Five questions with AHA! featured Kat Koppett
Born in New York City, Kat Koppett grew up in Palo Alto, California. She attended New York University for Drama and Columbia University for a Masters in Organizational Psychology. She is the President/Eponymous Founder of her business Koppett and co-director of Mopco, LLC.
1) How were you first introduced to acting?
My first official production was in the 2nd grade. I played “Happy the Dwarf” in a production of “Snow White” - I wanted to be Snow, of course, but I guess that was my first confrontation with that fact that I was more the character actress than the ingenue.
2) Where did you come up with the idea of your current business?
On the “applied improv” side, my students actually came up with it. I was pretty skeptical at first. I was teaching improv with Freestyle Repertory Theater in NYC and my students kept saying, “I wish my team was as collaborative and creative as my colleagues in this class. Or I wish my boss knew how to listen and 'yes, and' like an improviser. Hey! Could you come teach this at my job?!” So, I did. Heck, I was a starving actor and corporations had money. But then I went back to school and got a masters in Organizational Psychology to make sure I wasn’t selling snake oil. I wanted to make sure there was really something to it. It’s obvious to lots of people now, but 20 years ago this was a weird idea. Most of all I think I like connecting with others and feeling like I can give them something of value. You know that feeling when you’ve picked out the perfect present for someone and you are watching them open it? At its best, our work feels like giving (and exchanging) delightful gifts.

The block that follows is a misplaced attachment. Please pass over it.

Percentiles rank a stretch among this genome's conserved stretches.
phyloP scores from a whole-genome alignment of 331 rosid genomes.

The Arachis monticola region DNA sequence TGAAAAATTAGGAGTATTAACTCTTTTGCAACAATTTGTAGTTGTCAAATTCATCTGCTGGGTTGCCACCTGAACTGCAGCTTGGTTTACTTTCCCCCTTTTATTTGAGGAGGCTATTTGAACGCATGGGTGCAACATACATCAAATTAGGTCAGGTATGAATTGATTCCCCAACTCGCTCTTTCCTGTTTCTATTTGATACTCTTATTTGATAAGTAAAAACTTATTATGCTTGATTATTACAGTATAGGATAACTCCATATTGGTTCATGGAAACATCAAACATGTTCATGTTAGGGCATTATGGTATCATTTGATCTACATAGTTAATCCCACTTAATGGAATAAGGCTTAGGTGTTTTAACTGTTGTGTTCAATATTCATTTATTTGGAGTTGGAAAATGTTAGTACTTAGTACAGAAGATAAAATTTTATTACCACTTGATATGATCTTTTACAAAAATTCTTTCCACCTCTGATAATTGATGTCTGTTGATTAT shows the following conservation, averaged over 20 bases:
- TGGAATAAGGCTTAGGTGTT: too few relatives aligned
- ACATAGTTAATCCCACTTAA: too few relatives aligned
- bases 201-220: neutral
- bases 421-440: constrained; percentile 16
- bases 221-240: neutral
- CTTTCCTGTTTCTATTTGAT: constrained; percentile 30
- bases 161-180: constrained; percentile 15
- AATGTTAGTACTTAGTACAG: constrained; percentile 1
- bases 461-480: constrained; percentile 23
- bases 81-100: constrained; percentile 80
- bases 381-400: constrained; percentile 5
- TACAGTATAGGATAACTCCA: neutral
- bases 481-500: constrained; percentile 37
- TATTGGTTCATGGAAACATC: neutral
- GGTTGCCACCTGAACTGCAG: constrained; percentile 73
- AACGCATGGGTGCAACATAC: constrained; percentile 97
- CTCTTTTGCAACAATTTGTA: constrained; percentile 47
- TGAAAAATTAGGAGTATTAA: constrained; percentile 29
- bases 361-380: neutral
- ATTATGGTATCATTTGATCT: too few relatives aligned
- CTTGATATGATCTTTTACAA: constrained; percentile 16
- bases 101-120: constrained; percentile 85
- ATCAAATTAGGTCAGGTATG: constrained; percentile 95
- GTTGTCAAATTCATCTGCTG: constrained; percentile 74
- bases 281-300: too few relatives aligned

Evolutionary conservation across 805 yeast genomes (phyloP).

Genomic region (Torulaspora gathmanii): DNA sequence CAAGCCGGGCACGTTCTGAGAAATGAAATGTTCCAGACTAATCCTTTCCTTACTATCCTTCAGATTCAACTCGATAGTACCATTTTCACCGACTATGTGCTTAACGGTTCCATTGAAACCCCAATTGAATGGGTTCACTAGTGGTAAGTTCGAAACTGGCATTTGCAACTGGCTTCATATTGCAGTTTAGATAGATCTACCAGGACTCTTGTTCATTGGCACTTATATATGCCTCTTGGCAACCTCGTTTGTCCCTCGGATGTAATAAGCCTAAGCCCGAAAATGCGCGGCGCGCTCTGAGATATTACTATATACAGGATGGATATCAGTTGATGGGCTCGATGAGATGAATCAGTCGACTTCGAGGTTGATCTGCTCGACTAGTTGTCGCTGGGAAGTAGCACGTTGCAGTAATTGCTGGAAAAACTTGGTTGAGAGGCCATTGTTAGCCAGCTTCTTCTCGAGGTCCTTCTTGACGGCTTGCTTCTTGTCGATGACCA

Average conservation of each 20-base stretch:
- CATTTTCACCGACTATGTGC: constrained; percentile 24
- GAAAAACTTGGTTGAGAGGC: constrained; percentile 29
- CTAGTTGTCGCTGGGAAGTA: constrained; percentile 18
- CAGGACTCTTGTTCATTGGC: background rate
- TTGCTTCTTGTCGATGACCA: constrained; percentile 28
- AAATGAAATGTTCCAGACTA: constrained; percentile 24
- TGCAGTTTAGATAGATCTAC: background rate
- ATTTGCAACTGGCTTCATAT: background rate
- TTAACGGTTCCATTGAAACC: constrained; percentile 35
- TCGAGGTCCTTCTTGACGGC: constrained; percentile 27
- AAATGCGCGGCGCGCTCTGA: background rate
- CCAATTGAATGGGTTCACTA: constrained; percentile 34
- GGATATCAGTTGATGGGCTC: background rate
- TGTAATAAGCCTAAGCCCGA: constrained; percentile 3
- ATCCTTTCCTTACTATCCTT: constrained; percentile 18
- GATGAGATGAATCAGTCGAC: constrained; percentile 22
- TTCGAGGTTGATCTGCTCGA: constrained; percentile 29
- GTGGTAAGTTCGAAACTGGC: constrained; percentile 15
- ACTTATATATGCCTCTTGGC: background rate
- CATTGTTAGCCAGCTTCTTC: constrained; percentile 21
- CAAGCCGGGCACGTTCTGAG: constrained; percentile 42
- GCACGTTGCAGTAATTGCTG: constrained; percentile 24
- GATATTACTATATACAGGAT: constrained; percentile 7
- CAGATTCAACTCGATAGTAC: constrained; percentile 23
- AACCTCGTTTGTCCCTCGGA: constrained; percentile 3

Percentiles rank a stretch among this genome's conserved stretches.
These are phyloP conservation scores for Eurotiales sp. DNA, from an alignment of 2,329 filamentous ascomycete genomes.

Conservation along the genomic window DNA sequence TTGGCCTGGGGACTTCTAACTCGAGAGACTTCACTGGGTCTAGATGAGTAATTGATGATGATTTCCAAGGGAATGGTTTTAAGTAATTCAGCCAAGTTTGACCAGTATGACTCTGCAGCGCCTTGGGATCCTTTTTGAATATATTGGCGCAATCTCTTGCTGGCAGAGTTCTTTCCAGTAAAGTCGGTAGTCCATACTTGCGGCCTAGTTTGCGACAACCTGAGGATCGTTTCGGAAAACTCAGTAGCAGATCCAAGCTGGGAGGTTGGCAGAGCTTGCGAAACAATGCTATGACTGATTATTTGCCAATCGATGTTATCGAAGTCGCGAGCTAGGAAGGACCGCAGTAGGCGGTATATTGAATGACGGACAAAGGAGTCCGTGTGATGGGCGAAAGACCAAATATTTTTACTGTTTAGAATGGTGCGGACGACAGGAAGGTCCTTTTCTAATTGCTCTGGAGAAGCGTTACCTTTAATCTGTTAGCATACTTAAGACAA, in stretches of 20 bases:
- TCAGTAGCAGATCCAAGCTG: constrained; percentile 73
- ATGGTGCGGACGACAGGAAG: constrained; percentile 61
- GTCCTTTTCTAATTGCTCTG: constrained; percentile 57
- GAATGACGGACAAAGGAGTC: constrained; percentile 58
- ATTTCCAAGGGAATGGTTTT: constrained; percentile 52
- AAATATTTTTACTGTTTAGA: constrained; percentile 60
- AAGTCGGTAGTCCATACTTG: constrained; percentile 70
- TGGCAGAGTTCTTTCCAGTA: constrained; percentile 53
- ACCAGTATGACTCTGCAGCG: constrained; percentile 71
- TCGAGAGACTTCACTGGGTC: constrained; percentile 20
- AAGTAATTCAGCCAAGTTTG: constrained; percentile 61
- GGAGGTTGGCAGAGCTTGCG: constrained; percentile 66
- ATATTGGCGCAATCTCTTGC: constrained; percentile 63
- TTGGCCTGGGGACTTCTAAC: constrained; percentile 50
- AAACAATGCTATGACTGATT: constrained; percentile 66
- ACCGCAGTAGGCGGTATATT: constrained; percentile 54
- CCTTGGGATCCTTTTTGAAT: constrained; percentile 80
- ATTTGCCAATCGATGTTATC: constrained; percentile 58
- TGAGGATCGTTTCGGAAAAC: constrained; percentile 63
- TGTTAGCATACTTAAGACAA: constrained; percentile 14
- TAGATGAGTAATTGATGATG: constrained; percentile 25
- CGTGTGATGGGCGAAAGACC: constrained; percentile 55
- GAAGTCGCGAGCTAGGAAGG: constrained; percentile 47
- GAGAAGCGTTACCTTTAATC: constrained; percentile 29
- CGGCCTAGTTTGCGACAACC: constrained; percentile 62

3) Tell us a bit about your family.
My mother is a writing teacher; my father was a sportswriter - for many of the New York papers, most notably the New York Times for many years, and an inductee into the Writers Wing of the Baseball Hall of Fame the Basketball Hall of Fame – yes, I’m very proud. Among other things, in his capacity as a baseball writer he wrote and directed the annual Baseball Writer’s Dinner parody show every year, and had lots of friends in the theater, which is where I think I got my love of it.
4) What's one tip to help others with public speaking and commanding an audience?
Focus on your partner, not yourself. If you are worried about how you look or what people are thinking about you, that’s when you tend to get nervous or disconnected. If you think about who you are speaking to and what they care about, then you can be present and engaged, which will make you much more engaging.
5) Favorite summer sport?
Baseball, of course.
AHA! A House for Arts
Kat Koppett on Artists
Kat Koppett on how artists have always been the main catalyst for change in society.